On 24 November 2015, a Russian Su-24 attack aircraft was downed by an air-to-air missile fired by a Turkish F-16 a while carrying out strikes against terrorists in northern Syria. The Russian General Staff and the Syrian Air Defense Command confirmed that Su-24 never crossed into Turkish airspace, in accordance to objective control precise data. According to the Russian general staff, radars at the Syrian Hmeimim air base, on the contrary, registered violation of Syrian airspace by Turkish fighter jet that attacked the Russian aircraft. Russian President Vladimir Putin described the Turkish attack as a stab in the back carried out by accomplices of terrorists.

The rescue operation of Russia's Su-24 navigator has been successefully completed with the pilot back at the Hmeymim airbase safe and sound. The other pilot was killed by fire from the ground after ejecting from the plane and a Russian naval infantry soldier was killed during the rescue operation. Vladimir Putin said that the commander killed in Syria will be awarded the Star of Hero of the Russian Federation posthumously. The rescued pilot was given state honors.

Turkish President Recep Tayyip Erdogan said that Turkey acted in line with its sovereign right to respond to threats, claiming that the Russian jet had violated Turkish airspace.

In a letter to the United Nations Security Council, the Turkish ambassador gave his governments view of the incident. "This morning (24 November) 2 SU-24 planes, the nationality of which are unknown have approached Turkish national airspace in Yayladagi/Hatay region. The planes in question have been warned 10 times during a period of 5 minutes via 'Emergency' channel and asked to change their headings south immediately," the letter read. "Disregarding these warnings, both planes, at an altitude of 19,000 feet, violated Turkish national airspace to a depth of 1.36 miles and 1.15 miles in length for 17 seconds from 9.24.05 local time."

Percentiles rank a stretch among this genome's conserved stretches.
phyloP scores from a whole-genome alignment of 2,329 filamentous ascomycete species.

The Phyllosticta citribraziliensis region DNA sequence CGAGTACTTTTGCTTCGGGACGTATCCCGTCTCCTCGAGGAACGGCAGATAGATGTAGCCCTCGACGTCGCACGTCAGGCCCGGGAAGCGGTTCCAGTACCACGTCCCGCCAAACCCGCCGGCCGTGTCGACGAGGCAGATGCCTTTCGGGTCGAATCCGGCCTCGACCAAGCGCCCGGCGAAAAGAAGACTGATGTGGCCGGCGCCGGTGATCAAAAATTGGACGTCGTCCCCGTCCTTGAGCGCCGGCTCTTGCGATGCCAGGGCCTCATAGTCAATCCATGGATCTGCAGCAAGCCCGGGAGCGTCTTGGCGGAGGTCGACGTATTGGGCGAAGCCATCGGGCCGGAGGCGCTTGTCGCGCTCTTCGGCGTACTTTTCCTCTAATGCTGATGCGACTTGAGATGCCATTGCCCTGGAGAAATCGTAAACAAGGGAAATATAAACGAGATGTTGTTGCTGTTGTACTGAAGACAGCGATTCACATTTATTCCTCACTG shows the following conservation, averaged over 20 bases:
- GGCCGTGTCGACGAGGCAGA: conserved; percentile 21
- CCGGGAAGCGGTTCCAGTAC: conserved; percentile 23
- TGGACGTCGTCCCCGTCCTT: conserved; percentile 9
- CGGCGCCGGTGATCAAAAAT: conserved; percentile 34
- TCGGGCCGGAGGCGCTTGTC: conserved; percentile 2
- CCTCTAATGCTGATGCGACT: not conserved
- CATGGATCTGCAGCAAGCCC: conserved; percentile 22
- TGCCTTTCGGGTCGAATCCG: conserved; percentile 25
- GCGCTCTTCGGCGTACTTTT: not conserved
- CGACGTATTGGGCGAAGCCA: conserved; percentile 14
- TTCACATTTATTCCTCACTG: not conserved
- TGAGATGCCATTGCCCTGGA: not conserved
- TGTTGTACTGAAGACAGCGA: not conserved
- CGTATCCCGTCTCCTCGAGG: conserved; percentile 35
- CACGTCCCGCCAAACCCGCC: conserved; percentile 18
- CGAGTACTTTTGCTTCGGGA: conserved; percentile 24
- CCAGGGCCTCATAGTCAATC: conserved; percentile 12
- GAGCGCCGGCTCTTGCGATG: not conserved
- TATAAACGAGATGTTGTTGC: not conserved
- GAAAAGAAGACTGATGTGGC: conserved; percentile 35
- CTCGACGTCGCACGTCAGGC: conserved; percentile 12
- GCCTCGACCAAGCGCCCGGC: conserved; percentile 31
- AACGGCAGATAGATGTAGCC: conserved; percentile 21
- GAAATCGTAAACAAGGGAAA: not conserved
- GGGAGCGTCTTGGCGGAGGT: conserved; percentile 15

In July 2016 The Syrian Air Force received its first two upgraded Sukhoi Su-24M2 all-weather attack aircraft from Russian armories. They are expected to improve the combat capabilities of Syrian air power in the fight against the terrorists. Syria expects to receive another eight aircraft in the near future. The planes are said to have been retrofitted with new equipment "to enhance their capabilities and improve their combat efficiency," including improved avionics, featuring both GPS and GLONASS, and a new heads-up display. The deliveries are said to be part of a defense order signed back in 2009.